World leaders are being urged to take action to halt declines in nature as a major report issues a stark warning.
Over a million species of plants and animals are under threat of extinction, according to a major report which says nature is in more trouble now that at any time in human history.
Species are being lost at a rate tens or hundreds of times faster than in the past – and the disaster is a direct result of human activity.
These are the findings of the Intergovernmental Science-Policy Platform on Biodiversity and Ecosystem Services (IPBES) – put together for the United Nations by 450 experts from 50 countries.
The report says more than half a million species on land “have insufficient habitat for long-term survival” and are likely to go extinct, many within decades, unless their habitats are restored.
And the oceans are no better off, the report adds.
The report looked at changes to the natural world over the past five decades. In that time, the world’s human population has doubled and demand for energy and materials has massively increased.
:: More than 40% of amphibians, 33% of corals, a third of all marine mammals and a “tentative estimate” of 10% of insects are threatened with extinction.
:: At least 680 species of vertebrates, including animals, birds, reptiles, fish and amphibians, have become extinct since the 1500s.
:: The biggest cause of losses to wildlife is change to habitats.
:: Three-quarters of land has been “significantly altered” as cities grow, industry and infrastructure increases, forests are cut down and grassland ploughed for crops or livestock.
:: Plastic pollution in seas has gone up 10-fold since 1980, putting turtles, seabirds and mammals at risk.
:: 85% of wetlands have been lost since 1700.
:: Fertiliser run-off has created 400 “dead zones” in the oceans, totalling an area greater than the size of the UK.
:: Areas managed by indigenous people are under increasing pressure but nature in them is generally declining less rapidly than elsewhere.
:: About a quarter of greenhouse gas emissions are caused by clearing land, growing crops and using fertilisers, mostly to produce meat and dairy.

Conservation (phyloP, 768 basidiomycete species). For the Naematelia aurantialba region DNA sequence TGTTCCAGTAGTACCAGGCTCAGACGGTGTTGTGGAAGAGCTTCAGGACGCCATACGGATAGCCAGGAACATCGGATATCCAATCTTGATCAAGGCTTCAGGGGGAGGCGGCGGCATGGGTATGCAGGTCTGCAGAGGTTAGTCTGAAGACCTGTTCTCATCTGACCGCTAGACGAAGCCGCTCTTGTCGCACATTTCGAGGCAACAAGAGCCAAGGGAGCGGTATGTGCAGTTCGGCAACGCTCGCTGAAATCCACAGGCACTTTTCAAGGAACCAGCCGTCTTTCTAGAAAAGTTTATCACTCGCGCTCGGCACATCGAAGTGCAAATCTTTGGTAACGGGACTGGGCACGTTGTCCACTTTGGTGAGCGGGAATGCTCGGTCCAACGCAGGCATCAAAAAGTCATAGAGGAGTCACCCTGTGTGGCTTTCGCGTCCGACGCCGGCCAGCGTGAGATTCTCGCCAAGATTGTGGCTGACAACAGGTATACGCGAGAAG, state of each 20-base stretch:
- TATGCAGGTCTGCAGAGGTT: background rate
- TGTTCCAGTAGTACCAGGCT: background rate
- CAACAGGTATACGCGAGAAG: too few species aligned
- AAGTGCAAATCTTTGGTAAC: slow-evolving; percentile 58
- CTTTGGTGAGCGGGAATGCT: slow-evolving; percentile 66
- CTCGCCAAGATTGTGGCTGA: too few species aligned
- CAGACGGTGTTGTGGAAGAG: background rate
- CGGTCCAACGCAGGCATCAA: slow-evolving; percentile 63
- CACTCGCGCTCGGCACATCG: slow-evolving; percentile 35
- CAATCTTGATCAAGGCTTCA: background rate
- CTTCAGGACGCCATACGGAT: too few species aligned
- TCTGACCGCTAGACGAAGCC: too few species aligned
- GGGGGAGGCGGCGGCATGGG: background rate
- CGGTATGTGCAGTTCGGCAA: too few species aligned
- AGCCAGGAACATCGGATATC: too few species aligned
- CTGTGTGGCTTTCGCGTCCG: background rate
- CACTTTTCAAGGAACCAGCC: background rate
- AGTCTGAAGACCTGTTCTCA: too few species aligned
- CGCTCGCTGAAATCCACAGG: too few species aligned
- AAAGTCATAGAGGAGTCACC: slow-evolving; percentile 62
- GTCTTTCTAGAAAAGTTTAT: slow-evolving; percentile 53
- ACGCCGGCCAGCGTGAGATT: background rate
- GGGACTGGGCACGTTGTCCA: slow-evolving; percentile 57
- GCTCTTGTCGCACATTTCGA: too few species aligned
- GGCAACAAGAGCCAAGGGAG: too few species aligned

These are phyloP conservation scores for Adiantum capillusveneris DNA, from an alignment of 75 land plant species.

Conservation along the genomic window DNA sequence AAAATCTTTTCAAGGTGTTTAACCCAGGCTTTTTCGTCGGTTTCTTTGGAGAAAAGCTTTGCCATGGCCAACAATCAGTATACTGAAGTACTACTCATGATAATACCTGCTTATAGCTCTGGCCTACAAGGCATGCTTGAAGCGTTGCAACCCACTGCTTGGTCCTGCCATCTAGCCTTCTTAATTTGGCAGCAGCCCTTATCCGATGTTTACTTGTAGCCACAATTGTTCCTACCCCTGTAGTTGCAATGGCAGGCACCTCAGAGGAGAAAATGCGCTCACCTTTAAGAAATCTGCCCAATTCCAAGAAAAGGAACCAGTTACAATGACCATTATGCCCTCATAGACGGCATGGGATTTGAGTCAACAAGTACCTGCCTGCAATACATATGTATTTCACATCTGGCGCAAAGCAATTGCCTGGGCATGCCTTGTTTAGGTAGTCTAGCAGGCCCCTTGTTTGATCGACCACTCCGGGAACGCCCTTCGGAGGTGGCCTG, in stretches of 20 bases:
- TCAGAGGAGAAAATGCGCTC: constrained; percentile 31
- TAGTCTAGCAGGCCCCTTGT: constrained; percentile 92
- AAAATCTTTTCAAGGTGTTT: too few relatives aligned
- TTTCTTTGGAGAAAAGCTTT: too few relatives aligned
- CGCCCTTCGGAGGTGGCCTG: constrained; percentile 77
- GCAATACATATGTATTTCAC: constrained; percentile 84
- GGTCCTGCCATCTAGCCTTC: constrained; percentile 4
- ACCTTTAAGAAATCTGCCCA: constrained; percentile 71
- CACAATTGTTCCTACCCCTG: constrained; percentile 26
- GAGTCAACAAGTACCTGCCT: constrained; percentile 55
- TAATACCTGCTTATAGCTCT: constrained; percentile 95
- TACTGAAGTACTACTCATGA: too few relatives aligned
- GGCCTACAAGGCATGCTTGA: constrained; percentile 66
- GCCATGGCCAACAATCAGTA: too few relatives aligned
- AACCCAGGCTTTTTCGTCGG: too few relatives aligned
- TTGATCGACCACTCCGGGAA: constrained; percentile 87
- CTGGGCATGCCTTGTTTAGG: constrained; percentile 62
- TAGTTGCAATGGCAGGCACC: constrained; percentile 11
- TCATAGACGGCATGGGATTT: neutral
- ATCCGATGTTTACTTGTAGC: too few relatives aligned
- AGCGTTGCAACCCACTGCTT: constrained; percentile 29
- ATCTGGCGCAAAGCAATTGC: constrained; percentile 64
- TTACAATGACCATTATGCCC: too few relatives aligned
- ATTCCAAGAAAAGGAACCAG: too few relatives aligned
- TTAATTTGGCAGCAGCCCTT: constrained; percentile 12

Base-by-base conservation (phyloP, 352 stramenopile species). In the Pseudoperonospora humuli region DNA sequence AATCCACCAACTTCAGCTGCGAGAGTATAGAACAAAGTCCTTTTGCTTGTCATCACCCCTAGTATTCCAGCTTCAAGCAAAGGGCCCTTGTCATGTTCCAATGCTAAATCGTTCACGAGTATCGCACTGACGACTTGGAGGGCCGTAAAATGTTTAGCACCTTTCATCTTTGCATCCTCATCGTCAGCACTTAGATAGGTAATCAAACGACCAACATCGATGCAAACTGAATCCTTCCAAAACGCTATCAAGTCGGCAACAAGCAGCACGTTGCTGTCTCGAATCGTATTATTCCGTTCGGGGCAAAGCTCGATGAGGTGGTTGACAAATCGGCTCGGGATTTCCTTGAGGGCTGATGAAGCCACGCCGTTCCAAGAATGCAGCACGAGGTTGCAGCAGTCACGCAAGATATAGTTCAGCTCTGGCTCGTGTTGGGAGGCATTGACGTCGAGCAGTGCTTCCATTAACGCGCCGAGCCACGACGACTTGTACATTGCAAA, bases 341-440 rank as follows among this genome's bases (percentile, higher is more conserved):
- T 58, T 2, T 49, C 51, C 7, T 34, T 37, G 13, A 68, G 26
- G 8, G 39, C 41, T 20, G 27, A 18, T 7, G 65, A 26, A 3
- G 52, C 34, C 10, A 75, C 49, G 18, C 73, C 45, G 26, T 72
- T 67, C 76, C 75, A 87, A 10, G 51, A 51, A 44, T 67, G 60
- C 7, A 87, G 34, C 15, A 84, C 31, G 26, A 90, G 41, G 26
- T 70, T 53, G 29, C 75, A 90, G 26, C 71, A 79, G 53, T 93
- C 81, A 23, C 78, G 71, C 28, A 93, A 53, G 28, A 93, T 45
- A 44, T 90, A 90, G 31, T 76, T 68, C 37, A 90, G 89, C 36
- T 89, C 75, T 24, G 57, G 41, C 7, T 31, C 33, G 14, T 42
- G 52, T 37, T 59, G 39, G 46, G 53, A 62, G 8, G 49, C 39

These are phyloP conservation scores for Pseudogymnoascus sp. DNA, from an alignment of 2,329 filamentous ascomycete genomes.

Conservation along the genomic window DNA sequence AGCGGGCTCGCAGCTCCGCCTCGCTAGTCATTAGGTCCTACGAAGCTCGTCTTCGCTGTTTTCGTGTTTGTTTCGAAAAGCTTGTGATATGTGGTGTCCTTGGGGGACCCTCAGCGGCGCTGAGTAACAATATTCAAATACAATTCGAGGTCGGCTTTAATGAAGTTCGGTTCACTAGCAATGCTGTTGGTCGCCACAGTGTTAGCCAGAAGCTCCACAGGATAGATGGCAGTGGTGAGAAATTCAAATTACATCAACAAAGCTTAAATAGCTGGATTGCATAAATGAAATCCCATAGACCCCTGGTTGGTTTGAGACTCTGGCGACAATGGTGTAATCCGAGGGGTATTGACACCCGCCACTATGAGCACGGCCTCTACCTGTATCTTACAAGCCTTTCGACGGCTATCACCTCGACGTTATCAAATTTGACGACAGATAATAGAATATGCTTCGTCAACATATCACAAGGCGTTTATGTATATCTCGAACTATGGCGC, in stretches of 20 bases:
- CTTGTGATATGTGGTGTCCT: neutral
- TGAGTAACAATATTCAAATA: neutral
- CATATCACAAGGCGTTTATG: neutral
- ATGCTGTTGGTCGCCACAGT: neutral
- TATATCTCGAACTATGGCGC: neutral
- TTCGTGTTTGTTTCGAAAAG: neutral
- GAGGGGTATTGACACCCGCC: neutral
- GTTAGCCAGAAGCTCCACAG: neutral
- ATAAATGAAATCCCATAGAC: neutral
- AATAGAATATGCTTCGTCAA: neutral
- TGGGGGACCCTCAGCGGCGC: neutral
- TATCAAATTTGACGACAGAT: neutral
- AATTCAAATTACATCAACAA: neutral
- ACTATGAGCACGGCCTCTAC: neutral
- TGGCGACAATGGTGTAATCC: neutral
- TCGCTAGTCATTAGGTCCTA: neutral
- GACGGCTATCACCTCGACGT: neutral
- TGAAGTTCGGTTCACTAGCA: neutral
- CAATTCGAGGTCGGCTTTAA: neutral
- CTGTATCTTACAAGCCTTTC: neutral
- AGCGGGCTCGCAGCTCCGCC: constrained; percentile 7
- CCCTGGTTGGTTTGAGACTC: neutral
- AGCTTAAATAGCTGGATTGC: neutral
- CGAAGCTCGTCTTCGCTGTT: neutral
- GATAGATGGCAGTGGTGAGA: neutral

British scientist and chairman of the IPBES Sir Robert Watson said: “We are eroding the very foundations of our economies, livelihoods, food security, health and quality of life worldwide.”
He added: “The report also tells us that it is not too late to make a difference, but only if we start now at every level from local to global.”
Among the ambitions that would help the planet, experts say we need to…
:: Stop concentrating on economic growth
:: Bring in wildlife-friendly farming
:: Restore habitats such as native forests
:: Cut food waste
:: Create marine protected areas and use effective quotas for fishing
:: Reduce pollution
:: Create more green spaces in cities
It calls for “decisive and ambitious action from world leaders” to make the change.
And without that “transformational change” to our world economy and society to restore nature, the damage will continue or worsen up to 2050 and beyond, directly threatening human well-being on the planet.
The experts also warn that “vested interests” will oppose changes to the status quo – but this should be fought against for the public good.
To support the report, almost 600 conservation experts have signed a “Call4Nature” open letter initiated by wildlife charity WWF.
The Call4Nature letter, published as the G7 group of leading nations’ environment ministers meet in France, says: “Nature provides us with the food we eat, the air we breathe and the water we drink.
“We depend on it to grow our crops, to source our medicines, to house us and to clothe us. When we destroy nature, we destroy the essentials on which we all depend.
“There is still time to protect what is left and to start restoring nature. But to do that, we must radically change the way we live, including how we use energy to power our societies, grow our food and manage our waste.”
The IPBES report’s authors hope their evidence will help inform policies and provide the basis for new global targets to protect nature at a UN summit in China in 2020.
Environmental charity Friends of the Earth is warning the decline of biodiversity – the wealth and variety of plant and animal life on Earth – including in the UK, is setting people on a “path to catastrophe”.
Sandra Bell, nature campaigner at Friends of the Earth, said: “Biodiversity is intrinsically linked to human well-being – if we don’t reverse its decline we are risking a future where we can’t even grow the food we need for basic survival.”
The 1,800-page IPBES report has taken three years to complete and drawn on thousands of pieces of evidence.
The findings are not just about saving plants and animals, but about preserving a world that’s becoming harder for humans to live in, said Mr Watson, a former top NASA and British scientist who headed the report.
“We are indeed threatening the potential food security, water security, human health and social fabric” of humanity, he said.